Maria Grazia Chiuri: I love being involved in projects like these, where different forms of creativity come together. It’s an important juxtaposition that helps me grow as a designer. It’s also a challenge where you have to respond to different needs and other aspects of a fashion project. I consider my work for “Nuit Blanche” as a “choreography exercise” that takes into account the complexity of the discipline to create costumes that are in sync with movement and express the essence of the project as a whole. Don’t forget that the House of Dior and dance go way back. Personally, I’ve experimented with it in different projects, like the last 2019 ready-to-wear spring/summer collection, where the reference was to modern dance (Isadora Duncan, Loïe Fuller). In this case, since it’s about classical dance, I sought inspiration from an iconic Dior piece, the Miss Dior dress, an extraordinary piece of clothing that so reminds me of the flowering gardens of Rome. I interpreted it this time in a light and personal way.

WWD: What was it like to work with the ateliers of the Opera of Rome? Was this your first time designing for a ballet?

M.G.C.: I had already worked with the Rome Opera when I was creative co-director of Valentino, designing costumes for “La Traviata” directed by Sofia Coppola. I have to say that the workers in their atelier were and are extraordinary, and ready to find solutions for every idea and proposal, even the most daring ones. I love working with dance; it’s an art form that is very dear to me. I love it in all its forms, and it never fails to move me. Dance pulls at my deepest heartstrings. My goal was to design costumes that complemented the choreography and flow perfectly with the movement of the dance, contributing to the magic that happens on stage.

WWDDid Eleonora Abbagnato also have some input into the designs? 

M.G.C.: Eleonora was fundamental to helping me really get into the project, and to helping me understand the story she wanted to tell through movement and dance. Together we thought about forms, fabrics and colors that would best bring out the cinematic aspect of the performance. The technical and artistic know-how of the people at the Rome Opera then helped turn them into costumes.

WWD: Could you share a comment on Philip Glass and his music? How were you inspired by his music for your designs? 

M.G.C.: Philip Glass is an extraordinary artist. His artistic expression spans different media, from theater to cinema. I think that’s just the right tribute to versatile and tremendous talent. It was while listening to his music that I tried to imagine what flavor I wanted to give the costumes for the ballet. I wanted to create a direct link between these two nonverbal languages that are fashion and music, so that they come together to complete the overall communicative and emotional expression of dance. Remember Philip Glass began experimenting with minimalistic music in Rome in the 1970s. It’s also this link with my city that makes me so honored to take part in this exceptional musical project.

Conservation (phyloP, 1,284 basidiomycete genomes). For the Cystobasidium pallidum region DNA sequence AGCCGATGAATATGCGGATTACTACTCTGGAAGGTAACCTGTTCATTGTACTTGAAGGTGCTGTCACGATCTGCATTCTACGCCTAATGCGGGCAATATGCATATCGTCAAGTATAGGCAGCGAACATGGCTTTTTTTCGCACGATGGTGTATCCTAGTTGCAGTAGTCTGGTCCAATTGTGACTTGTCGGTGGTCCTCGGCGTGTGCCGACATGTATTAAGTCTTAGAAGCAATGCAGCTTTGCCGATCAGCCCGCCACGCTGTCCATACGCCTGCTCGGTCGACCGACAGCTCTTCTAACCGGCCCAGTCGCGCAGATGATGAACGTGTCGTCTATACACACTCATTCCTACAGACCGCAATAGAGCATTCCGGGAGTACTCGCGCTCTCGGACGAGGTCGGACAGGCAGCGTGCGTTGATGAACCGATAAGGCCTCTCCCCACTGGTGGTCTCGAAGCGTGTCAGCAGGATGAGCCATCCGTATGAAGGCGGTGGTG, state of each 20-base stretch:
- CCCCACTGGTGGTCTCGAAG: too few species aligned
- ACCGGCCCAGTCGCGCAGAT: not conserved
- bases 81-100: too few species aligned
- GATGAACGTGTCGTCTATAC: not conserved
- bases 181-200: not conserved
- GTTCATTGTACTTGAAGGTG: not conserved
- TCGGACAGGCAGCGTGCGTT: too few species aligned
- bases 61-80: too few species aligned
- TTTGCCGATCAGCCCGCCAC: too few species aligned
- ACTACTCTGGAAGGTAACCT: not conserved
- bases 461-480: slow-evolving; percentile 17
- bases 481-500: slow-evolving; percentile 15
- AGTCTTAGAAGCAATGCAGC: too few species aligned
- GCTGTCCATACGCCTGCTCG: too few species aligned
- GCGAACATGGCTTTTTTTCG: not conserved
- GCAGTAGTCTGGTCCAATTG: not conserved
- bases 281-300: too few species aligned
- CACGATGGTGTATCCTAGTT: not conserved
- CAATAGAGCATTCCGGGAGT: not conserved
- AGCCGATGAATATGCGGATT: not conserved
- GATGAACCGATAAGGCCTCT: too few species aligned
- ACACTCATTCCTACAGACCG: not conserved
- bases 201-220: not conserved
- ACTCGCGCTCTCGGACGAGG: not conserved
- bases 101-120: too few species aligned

WWD: We know that ballet is a passion of yours, but what are your favorite pieces? And what kind of music do you enjoy?

M.G.C.: I love the expressive power of ballet, from the great classics to contemporary experimental pieces that seek to convey a message that goes beyond a narrative, taking on a wider range of themes, and transcending space and time to speak of universal values. As far as my musical tastes go, I’m an omnivore and happily contradict myself! I listen to everything from classical music to rap and try not to let anything escape my ear, because music is the voice of the present. I really think music is a fundamental part of life. It provides the soundtrack to different times in our lives and helps us better grasp our emotions.

WWD: For the Dior show in September, you quoted Pina Bausch and Sharon Eyal and you worked with the latter — strong women you put at the forefront when designing your collections. You also include Eleonora Abbagnato, I see, with whom you share similar career steps. Was she a draw to this project?  

M.G.C.: Eleonora is the heart and soul of this project, the person who wanted it in the first place and gave thought to every single aspect of it. I’ve admired her for years now: her drive, her spirit of sacrifice. Eleonora is an extraordinary artist who never stops and works very hard to reach her goals. But she also managed to make time for her personal life. She is a huge source of inspiration for women of the next generation. Her career, like mine, straddles France and Italy. That brought us together, and it’s been a wonderful experience working with her. Moreover, the idea of Sébastien Bertaud, a young French choreographer from the Paris Opera, was to bring Paris and Rome together. That’s why he came to me, because I’m Roman and I work for an iconic French brand, and Eleonora, who is Italian and who’s worked in Paris for many years, and considers France a fundamental part of her experience.

WWD: What do you think of costume designing? Is it something that you would consider further developing? 

M.G.C.: Costume design is a very precise discipline with rules of its own that requires close study and attention. It also requires a great capacity to understand why each figure is on stage. I love working on projects that bring talented professionals together, and I hope to have more opportunities to take on challenges like this one, that are as complex as they are beautiful.